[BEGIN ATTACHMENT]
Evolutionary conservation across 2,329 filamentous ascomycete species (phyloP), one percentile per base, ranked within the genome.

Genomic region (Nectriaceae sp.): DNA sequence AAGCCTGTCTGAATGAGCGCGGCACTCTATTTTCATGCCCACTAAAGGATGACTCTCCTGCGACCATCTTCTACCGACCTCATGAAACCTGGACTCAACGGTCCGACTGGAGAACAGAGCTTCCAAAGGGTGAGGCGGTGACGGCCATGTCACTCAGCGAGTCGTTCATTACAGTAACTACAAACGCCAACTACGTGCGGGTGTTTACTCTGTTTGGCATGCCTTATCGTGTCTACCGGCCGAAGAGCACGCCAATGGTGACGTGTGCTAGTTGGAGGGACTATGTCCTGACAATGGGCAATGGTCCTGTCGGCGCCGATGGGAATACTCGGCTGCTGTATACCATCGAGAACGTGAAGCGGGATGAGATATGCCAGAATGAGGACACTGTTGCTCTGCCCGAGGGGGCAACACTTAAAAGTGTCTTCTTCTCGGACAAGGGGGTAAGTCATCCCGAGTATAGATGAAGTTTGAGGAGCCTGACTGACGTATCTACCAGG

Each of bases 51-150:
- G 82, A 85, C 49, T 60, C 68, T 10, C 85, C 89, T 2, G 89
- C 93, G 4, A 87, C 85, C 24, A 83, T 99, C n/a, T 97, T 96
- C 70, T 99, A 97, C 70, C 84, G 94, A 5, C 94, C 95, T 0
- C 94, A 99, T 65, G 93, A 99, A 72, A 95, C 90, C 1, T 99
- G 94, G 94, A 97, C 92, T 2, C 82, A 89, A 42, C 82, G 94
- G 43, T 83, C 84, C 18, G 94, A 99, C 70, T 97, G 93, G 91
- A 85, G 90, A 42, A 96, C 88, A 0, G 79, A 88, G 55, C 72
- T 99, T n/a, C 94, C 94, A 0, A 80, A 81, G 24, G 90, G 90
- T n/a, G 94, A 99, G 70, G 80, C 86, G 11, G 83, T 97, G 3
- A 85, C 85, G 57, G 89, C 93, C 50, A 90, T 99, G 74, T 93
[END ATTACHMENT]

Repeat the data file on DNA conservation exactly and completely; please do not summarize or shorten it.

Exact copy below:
Evolutionary conservation across 2,329 filamentous ascomycete species (phyloP), one percentile per base, ranked within the genome.

Genomic region (Nectriaceae sp.): DNA sequence AAGCCTGTCTGAATGAGCGCGGCACTCTATTTTCATGCCCACTAAAGGATGACTCTCCTGCGACCATCTTCTACCGACCTCATGAAACCTGGACTCAACGGTCCGACTGGAGAACAGAGCTTCCAAAGGGTGAGGCGGTGACGGCCATGTCACTCAGCGAGTCGTTCATTACAGTAACTACAAACGCCAACTACGTGCGGGTGTTTACTCTGTTTGGCATGCCTTATCGTGTCTACCGGCCGAAGAGCACGCCAATGGTGACGTGTGCTAGTTGGAGGGACTATGTCCTGACAATGGGCAATGGTCCTGTCGGCGCCGATGGGAATACTCGGCTGCTGTATACCATCGAGAACGTGAAGCGGGATGAGATATGCCAGAATGAGGACACTGTTGCTCTGCCCGAGGGGGCAACACTTAAAAGTGTCTTCTTCTCGGACAAGGGGGTAAGTCATCCCGAGTATAGATGAAGTTTGAGGAGCCTGACTGACGTATCTACCAGG

Each of bases 51-150:
- G 82, A 85, C 49, T 60, C 68, T 10, C 85, C 89, T 2, G 89
- C 93, G 4, A 87, C 85, C 24, A 83, T 99, C n/a, T 97, T 96
- C 70, T 99, A 97, C 70, C 84, G 94, A 5, C 94, C 95, T 0
- C 94, A 99, T 65, G 93, A 99, A 72, A 95, C 90, C 1, T 99
- G 94, G 94, A 97, C 92, T 2, C 82, A 89, A 42, C 82, G 94
- G 43, T 83, C 84, C 18, G 94, A 99, C 70, T 97, G 93, G 91
- A 85, G 90, A 42, A 96, C 88, A 0, G 79, A 88, G 55, C 72
- T 99, T n/a, C 94, C 94, A 0, A 80, A 81, G 24, G 90, G 90
- T n/a, G 94, A 99, G 70, G 80, C 86, G 11, G 83, T 97, G 3
- A 85, C 85, G 57, G 89, C 93, C 50, A 90, T 99, G 74, T 93